Early Classic, ca. A.D. 400-500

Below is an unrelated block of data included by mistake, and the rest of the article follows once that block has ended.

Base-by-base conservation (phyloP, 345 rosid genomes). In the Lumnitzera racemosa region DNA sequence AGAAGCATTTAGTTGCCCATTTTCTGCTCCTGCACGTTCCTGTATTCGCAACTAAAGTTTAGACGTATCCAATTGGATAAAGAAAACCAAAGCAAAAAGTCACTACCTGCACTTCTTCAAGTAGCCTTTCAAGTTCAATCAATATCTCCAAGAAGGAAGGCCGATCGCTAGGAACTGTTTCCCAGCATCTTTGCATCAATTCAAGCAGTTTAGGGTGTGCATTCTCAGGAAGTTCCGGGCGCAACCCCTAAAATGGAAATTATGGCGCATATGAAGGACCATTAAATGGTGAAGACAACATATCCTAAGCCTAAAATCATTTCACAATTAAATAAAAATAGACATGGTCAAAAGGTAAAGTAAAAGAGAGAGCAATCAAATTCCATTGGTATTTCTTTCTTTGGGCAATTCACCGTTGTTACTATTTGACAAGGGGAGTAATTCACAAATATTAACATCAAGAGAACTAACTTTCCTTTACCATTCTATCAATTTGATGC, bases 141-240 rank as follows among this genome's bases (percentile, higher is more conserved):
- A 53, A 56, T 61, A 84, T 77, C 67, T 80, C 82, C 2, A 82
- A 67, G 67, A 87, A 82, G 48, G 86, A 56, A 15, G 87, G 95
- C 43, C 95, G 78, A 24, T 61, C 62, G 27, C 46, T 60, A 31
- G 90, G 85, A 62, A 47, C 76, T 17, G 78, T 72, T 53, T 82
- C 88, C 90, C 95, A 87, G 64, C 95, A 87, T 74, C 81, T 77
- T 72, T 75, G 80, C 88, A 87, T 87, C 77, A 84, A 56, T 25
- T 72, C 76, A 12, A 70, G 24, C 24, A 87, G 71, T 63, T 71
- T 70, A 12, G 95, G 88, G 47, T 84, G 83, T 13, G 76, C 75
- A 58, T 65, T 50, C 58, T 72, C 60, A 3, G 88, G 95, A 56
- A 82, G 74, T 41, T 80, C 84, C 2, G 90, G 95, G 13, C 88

The ceremonial plaque of thin cross-section, having once formed part of a royal belt assemblage, both faces finely incised and filled with rich red cinnabar, one side a representation of a full-length profile portrait of a young Maya ruler, richly attired in the regalia associated with enthronement, standing on a pedestal-shaped throne which incorporates the ak'bal glyph denoting "darkness", his arms cradling the Double-Headed Serpent Bar with supernatural creatures issuing from the open mouths of the serpents, distinguished by dark spots on his body indicating the supernatural, as well as a reference to Hunahpu, one of the Hero Twins, smaller spots on his cheeks and nose and a whisker-like element at the corner of the mouth symbolic of his kinship with the jaguar, the feline associated with the night, wearing a jaguar skin skirt with beaded fringe, overlaid by a royal belt incorporating elaborate, paraphernalia including a mask surmounted by a skull, a reference to death, with three celt-shaped plaques (see detail), as the one described herewith, anklets and wristlets ornamented with more ak'bal signs, leatherwork sandals, complex headgear, a crucial component of this royal costume as is the belt assemblage, incorporating a ferocious skull, a bevy of jade beads and elements, a Jester God mask, the symbol of rulership, projecting from the top, with a coiled rope running along the side supporting a diminutive skull, a reference to the 'way', the spiritual, animal companion of an individual (rulers often had the jaguar as a 'way'), another rope extends from his belt down to the leg and supports a small figure of Chac, the Rain God, a graphically drawn text (verso), in two columns (read from top to bottom, and left to right), primarily stating the date, action and protagonist of the scene: the date in the Calendar Round opens the inscription (A1-A3), the tzolk'in (A1-big glyph) is 5 Chikchan the haab 12 Mak (A3), A2 and B2 refer again to the cycle of the Lords of the Night, the verb in A3 reads u ch'amwa interpreted as "to take, to grasp" but also "to receive", in fact, it shows a hand holding something, here a little ajaw "lord" head which generally refers to accession to power but can appear in other contexts as well. A4 and B4 seem to designate the object received (yuuk' sa? u kaywa?), maybe the celt itself, the shape of the object in A4b could represent a celt, the individual taking or receiving the object represents our ruler, possibly called Machaak (A5) identified by titles (B5-A6) which suggests that the lord portrayed was a subordinate of a ruler, in A8, a distance number of 9 days leading to a new calendar round date, nine days after 5 Chikchan 13 Mak should come 1 Hix 2 K'ank'in (B8-A9). The verb in B9 reads 'och ja', "he entered water", a metaphor for death, individuals at death entered the watery Underworld before being reborn in the after life and joining the sky, the deceased individual is our so-called Machaak, named in A10a, the text closes with the celebration of a period ending (A10b) falling on a day 6 Ajaw (B10), the date 5 Chikchan 13 Mak should then come after and may correspond to the Long Count (Dec. 23, 464). Machaak would then have died about thirty years after the period ending celebration (the date inscribed on its pair, see Literature); of pale gray-green translucent stone, pierced at the top for suspension.